Saturday, February 5, 2011

Heart & Soul: The Beaches of Agnes & Soul Power

It's commonly held that January is a graveyard month for film releases. If Christmas supposedly brings us plenty of treats, the early New Year generally offers us no party favours. One look at the mean-spirited arrogance of The Green Hornet, or the tone-deaf comedy of Ron Howard's The Dilemma, you'd be tempted to give up movie-going for good. But we have also seen a surprising number of terrific movies open in Toronto in the last month. Besides Sofia Coppola's luminous Somewhere, there is the bittersweet poignancy of Sylvain Chomet's The Illusionist, the plaintive urgency of Patricio Guzman's ongoing quest to come to terms with Chile's traumatic past in Nostalgia for the Light, plus Quebecois director Denis Villeneuve turning Wajdi Mouawad 's schematic play, Scorched, into a fever dream of familial conflict in Incendies. Movies rarely get much better than that diverse group. But just in case you are all caught up, there are some pictures currently out on DVD that you just might have missed.

In the opening moments of her movie, The Beaches of Agnes, director Agnes Varda tells us that she’s “playing the part of a little old lady.” But there is a fair bit of youthful playfulness still in evidence in this imaginative and affectionate memoir. Varda (Cleo From 5 to 7, Vagabond) is perhaps the least celebrated of the great French New Wave directors of the sixties and she is one of the only females in the group. She left dramatic narrative behind a while back, but in recent years, with The Gleaners and I (2000) and Cinevardaphoto (2004), Varda has been turning out fascinating and idiosyncratic film essays. In The Beaches of Agnes, Varda looks back on both her life and career by invoking it through the objects that symbolized the varied loves of her life. That love includes her relationship with director Jacques Demy (The Umbrellas of Cherbourg), as well as her intellectual friends from Paris’s Left Bank and the American counter-culture who she embraced when she began making movies in California in the seventies.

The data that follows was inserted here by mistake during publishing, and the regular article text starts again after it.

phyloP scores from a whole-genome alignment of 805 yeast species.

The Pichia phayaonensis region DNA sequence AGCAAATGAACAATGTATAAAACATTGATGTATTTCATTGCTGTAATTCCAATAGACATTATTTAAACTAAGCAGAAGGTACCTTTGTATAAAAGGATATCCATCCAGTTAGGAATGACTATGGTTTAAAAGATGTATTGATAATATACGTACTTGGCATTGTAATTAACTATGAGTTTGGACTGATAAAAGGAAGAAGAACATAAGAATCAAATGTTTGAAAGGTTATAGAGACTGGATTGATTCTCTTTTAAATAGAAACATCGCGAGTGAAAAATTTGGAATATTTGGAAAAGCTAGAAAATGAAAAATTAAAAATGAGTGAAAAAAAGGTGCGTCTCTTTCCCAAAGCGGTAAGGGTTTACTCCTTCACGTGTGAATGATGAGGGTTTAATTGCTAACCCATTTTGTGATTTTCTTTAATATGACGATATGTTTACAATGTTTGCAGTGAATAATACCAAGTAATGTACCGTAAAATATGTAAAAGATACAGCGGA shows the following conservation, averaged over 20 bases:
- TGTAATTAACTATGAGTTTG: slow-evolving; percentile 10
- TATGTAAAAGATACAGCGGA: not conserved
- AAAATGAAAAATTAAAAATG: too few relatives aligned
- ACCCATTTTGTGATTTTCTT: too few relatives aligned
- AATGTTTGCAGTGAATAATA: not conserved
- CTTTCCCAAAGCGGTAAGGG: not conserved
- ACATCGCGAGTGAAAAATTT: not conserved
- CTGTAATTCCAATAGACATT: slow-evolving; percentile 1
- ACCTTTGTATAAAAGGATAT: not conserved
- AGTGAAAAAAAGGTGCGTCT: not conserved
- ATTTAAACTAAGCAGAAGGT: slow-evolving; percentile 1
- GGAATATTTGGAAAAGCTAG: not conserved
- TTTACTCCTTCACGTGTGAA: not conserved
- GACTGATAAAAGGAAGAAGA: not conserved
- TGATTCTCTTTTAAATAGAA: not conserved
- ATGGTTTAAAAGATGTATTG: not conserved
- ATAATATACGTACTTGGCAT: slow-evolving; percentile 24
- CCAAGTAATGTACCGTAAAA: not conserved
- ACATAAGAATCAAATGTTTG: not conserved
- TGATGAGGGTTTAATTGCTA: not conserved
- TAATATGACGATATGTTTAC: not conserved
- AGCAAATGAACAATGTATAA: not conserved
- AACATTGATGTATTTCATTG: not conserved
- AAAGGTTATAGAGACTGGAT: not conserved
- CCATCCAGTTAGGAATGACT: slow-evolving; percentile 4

Agnes Varda and her mirrors
What is so beautifully rendered in this picture is how Varda uncovers the pining that lies within our need to uncover indelibly powerful and lingering memories. But her remembrances here, as shaped through this experimental narrative, get stripped of both nostalgia and sentimentality. In The Beaches of Agnes, Varda has no illusions about the past, which she looks upon with whimsy and admiration. She experiments with the documentary form, too, in order to find some resonance, or to make some emotional sense of the earlier years of her life. In one scene, mirrors and models fill the sandy beaches as Varda walks among them as if strolling through her storybook past, grasping its full meaning for herself today.